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How run/pass options (RPOs) work differently in college than in the NFL

College rules give RPOs more flavor, but as the NFL shows, they still work at every level.

CFP National Championship presented by AT&T - Alabama v Georgia Photo by Jamie Schwaberow/Getty Images

With the Eagles hosting the Falcons in the 2018 season opener and NBC broadcasting, Cris Collinsworth is bound to be talking about RPOs again. Here’s a guide that was originally published in February during Philadelphia’s Super Bowl run.

Super Bowl 52 marked the final “we’ve arrived” for run/pass options, the packaged play-calls that have been common in college and high school for years.

While NBC’s Cris Collinsworth didn’t seem terribly clear on what exactly is an RPO — they necessarily involve true run blocking, and aren’t just play-action calls — they were an important component of the Eagles’ strategy. These playoffs cemented RPOs as neither a college nor pro thing, but a football thing.

Still, there are major differences between how RPOs look in the college and pro games. In college, a forward pass beyond the line of scrimmage is illegal if any offensive linemen are more than 3 yards down the field. In the NFL, it’s a flag if a lineman is more than 1 yard downfield. That rule difference alone has a considerable impact, as college defensive coaches often point out.

Here’s a primer into some main differences between how these plays are used at each.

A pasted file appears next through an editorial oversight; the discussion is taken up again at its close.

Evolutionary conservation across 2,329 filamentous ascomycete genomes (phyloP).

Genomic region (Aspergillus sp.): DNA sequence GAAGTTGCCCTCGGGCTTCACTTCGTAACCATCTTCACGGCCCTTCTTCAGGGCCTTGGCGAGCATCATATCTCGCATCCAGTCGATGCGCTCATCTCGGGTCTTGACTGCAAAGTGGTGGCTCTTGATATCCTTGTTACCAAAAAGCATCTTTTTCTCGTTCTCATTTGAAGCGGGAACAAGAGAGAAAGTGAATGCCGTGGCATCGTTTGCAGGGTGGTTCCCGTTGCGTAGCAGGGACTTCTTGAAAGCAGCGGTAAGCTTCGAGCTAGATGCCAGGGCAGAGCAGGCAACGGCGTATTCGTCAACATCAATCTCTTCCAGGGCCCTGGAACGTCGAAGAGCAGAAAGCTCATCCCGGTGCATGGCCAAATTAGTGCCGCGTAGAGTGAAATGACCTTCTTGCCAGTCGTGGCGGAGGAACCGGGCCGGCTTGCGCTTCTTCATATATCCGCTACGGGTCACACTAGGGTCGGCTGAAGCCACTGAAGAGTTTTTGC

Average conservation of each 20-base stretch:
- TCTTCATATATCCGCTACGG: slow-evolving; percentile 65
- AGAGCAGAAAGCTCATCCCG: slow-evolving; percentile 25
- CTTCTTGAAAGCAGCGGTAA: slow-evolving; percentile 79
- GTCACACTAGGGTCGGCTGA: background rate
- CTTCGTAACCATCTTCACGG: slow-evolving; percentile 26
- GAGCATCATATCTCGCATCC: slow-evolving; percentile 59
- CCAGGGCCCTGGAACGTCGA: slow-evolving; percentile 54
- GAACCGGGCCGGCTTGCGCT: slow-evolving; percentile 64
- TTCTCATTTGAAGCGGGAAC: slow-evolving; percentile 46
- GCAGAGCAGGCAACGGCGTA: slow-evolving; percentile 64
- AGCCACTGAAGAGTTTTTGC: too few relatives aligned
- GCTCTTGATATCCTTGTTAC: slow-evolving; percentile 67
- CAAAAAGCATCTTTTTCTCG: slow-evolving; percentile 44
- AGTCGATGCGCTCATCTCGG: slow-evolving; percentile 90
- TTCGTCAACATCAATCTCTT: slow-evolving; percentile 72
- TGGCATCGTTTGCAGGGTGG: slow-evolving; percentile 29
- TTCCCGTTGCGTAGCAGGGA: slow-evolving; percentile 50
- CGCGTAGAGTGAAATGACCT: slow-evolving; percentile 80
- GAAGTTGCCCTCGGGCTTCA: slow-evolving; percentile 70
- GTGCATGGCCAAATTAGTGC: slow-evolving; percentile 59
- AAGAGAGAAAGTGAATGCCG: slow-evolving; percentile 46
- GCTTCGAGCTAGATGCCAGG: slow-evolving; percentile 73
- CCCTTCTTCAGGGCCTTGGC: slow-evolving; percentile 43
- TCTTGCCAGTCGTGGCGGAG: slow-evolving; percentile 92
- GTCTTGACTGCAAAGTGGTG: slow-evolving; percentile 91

1. The NFL doesn’t run many RPOs on downhill run concepts.

The whole idea is the defense can’t know whether the play will be a run or a pass because only the quarterback knows. On every RPO, the line has to block as if it could be a running or passing play.

That can be difficult to navigate on run schemes like power or inside zone. Those plays are all about shoving defenders down the field with double teams or quickly releasing linemen up to the linebackers.

College linemen only have to make sure they don’t get more than 3 yards downfield. The QB has to be careful to make a read and get the ball out quickly, so he doesn’t put his linemen in an impossible situation. For NFL teams, the 1-yard rule makes these concepts nearly impossible to pull off without risking a flag.

Consequently, you don’t see many NFL RPOs that combine the threat of a quick-hitting inside run. Here’s Philadelphia using play-action to run a bubble screen and still nearly committing a penalty ...

... whereas the smashmouth spread offense at the college level is predicated on combining a pass option with downhill, lead run plays:

Even though there’s a chance the QB will throw a hitch route if he sees the right coverage, his linemen are freed up by the rules to attack.

Instead, NFL RPOs rely on run concepts that aren’t designed to send linemen vertical. In particular, the NFL likes the outside-zone play and various sweeps that rely on pin blocks and OL pulling outside, movements that should buy time for the QB to punish aggressive defenders with quick-hitting passes.

Even on this sweep option, Nick Foles is forced to double-clutch before throwing the ball. That results in center Jason Kelce, who’s pulling to block for the sweep, getting too far downfield by the time Foles releases the ball. The Eagles are fortunate not to get flagged.

There’s no margin for error in the NFL and a high risk of either committing a penalty or forcing a throw off a bad read. So their RPOs are designed to be quick and generally only include hitch routes, slants, and outside runs.

2. College RPOs make greater use of vertical routes.